Toronto

Toronto businesses prepare to reopen on Monday, but the spectre of 'back-and-forth' closures still looms

After nearly a year of bouncing in and out of various public health orders and reconfiguring her family's business on the fly, Lili Tran wants Monday to mark the start of a smoother and more predictable path back to normalcy.

Toronto's non-essential retail stores can open at 25% capacity

Lili Tran at the cash register inside Tap Phong Trading Co. The store plans to open Monday when some COVID-19 restrictions are lifted. (Sam Nar/CBC)

After nearly a year of bouncing in and out of various public health orders and reconfiguring her family's business on the fly, Lili Tran Anstee wants Monday to mark the start of a smoother and more predictable path back to normalcy.

"We've had enough of this back-and-forth," said Tran Anstee, a third generation employee at the restaurant and cooking supply store Tap Phong Trading Company.

"I'm hopeful, but the pragmatist in me is saying that it's probably going to continue on."

On Monday, Toronto's stay-at-home order will be lifted and the city will emerge from the most restrictive measures to contain the pandemic since the initial shutdown in the spring of 2020.

The shift back into Ontario's colour-coded framework means non-essential retail stores like Tap Phong will be allowed to re-open with limited capacity for the first time after they were ordered closed 104 days ago.

Officially, the city remains under Ontario's grey lockdown level, though the province has adjusted its rules to permit retail stores to open at 25 per cent capacity even under lockdown restrictions. Indoor dining, gyms, and personal care services will remain closed.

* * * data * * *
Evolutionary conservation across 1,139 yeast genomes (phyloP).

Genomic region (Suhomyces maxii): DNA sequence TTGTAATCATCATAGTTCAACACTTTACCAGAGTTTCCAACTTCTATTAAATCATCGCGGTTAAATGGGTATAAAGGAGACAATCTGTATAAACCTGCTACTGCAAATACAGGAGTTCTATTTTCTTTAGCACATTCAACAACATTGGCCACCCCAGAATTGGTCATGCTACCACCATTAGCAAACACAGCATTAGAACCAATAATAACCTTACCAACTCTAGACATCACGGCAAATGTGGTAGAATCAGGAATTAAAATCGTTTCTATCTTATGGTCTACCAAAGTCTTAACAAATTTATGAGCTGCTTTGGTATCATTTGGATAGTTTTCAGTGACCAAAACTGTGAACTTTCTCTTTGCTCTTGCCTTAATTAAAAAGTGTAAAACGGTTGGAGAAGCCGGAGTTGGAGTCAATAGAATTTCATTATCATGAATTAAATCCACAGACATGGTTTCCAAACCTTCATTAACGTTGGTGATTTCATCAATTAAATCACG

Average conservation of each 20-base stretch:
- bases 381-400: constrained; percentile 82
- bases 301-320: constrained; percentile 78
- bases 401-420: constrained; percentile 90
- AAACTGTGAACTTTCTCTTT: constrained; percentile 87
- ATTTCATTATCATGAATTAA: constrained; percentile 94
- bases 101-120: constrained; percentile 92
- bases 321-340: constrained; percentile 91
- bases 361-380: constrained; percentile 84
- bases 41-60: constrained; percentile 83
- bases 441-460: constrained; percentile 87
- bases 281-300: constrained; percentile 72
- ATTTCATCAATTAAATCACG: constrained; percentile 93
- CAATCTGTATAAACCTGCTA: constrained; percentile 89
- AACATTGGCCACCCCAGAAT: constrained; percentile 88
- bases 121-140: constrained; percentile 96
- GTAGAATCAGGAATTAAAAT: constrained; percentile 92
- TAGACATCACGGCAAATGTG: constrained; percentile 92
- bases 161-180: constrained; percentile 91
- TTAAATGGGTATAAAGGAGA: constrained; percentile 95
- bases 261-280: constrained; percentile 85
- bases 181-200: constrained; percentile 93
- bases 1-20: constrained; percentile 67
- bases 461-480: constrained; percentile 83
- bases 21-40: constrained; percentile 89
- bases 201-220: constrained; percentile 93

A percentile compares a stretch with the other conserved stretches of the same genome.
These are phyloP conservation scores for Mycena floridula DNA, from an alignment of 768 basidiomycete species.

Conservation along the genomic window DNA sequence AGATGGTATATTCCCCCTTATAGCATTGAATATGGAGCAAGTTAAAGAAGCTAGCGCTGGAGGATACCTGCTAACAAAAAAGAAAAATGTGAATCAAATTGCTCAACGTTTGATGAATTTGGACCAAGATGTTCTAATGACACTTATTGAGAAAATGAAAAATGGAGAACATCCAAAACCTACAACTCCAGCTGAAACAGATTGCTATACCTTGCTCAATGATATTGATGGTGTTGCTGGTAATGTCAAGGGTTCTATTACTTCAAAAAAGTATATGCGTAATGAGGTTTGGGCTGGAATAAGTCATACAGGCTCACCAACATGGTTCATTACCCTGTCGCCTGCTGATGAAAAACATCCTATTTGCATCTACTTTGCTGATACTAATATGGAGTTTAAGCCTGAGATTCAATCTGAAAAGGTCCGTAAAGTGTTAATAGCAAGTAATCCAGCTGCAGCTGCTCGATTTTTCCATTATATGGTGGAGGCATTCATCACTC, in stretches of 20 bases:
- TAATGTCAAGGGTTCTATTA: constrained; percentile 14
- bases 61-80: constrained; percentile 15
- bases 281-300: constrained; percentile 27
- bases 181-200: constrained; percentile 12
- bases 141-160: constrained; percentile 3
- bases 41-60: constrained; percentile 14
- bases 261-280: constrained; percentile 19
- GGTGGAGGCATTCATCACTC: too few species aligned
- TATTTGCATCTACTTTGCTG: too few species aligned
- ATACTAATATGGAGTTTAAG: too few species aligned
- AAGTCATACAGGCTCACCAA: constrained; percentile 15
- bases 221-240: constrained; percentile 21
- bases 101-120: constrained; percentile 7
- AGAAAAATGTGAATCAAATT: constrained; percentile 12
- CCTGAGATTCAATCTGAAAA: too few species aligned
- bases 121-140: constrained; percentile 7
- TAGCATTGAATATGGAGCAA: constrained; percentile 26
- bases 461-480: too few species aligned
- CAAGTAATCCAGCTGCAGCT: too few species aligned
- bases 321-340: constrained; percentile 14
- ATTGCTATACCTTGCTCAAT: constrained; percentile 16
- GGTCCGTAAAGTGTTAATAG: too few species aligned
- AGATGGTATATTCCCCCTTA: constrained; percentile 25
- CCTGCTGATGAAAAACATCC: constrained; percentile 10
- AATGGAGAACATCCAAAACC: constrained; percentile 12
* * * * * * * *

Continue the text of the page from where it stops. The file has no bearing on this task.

The city's business owners have responded to the news with relief, but also anxiety due to their experiences during the pandemic so far.

"Frankly, I'm not sure we should be opening," said Elana White, the owner of the gift shop Outer Layer and a board member of the Queen Street West BIA.

While White expressed concern that reopening retail stores could jeopardize Toronto's progress at containing the pandemic and potentially spark a third shutdown, she said the prospect of increased business will be too hard to resist.

"Given that we're allowed to [open], we probably don't have any choice. It's been a long, tough winter and we'd like to have our sales increase," said White, who plans to open to customers later this week.

'We want this one ... to be the last one'

Ontario's public health officials have repeatedly warned of a possible third wave of the pandemic that could trigger the return of more severe restrictions. They're worried a potential spike in cases could be driven by more contagious variants of the novel coronavirus, which threaten to spread rapidly and undermine Ontario's nascent inoculation campaign.

Ottawa's Medical Officer of Health Dr. Vera Etches said on Friday that it appears a third wave in her city is imminent. 

Her counterpart in Toronto, Dr. Eileen de Villa, noted that cases of variants of concern have doubled recently, though de Villa did recommend that Toronto be moved out of a stay-at-home order and into the less severe grey lockdown level.

The most recent figures show Toronto has a weekly COVID-19 case rate of 68.3 per 100,000 residents. Ontario has stipulated that public health units must record rates of less than 40 per 100,000 before being moved in the red-control level.

The Queen Street West BIA estimates a commercial vacancy rate in its district of more than 40 per cent. (Sam Nar/CBC)

Peel Region, which is also moving into the grey lockdown level, has a weekly rate of 89.7 per 100,000.

Toronto Mayor John Tory has said the city will do everything in its power "to stop the one thing that we want to stop more than anything else, which is another lockdown later."

He expressed hope that a third shutdown can be avoided even with businesses slowly reopening.

"We want this one, as it comes to an end, to be the last one," Tory said Friday on CBC Radio's Metro Morning.

Business owners also appealed to residents to keep following public health orders, so that Toronto's economy can begin a reopening without any further setbacks.

"I would like to believe that everyone is at that point where they just want to do everything as much as possible to facilitate us opening the doors," Tran Anstee said.

"Not going back depends on each and every one of us."

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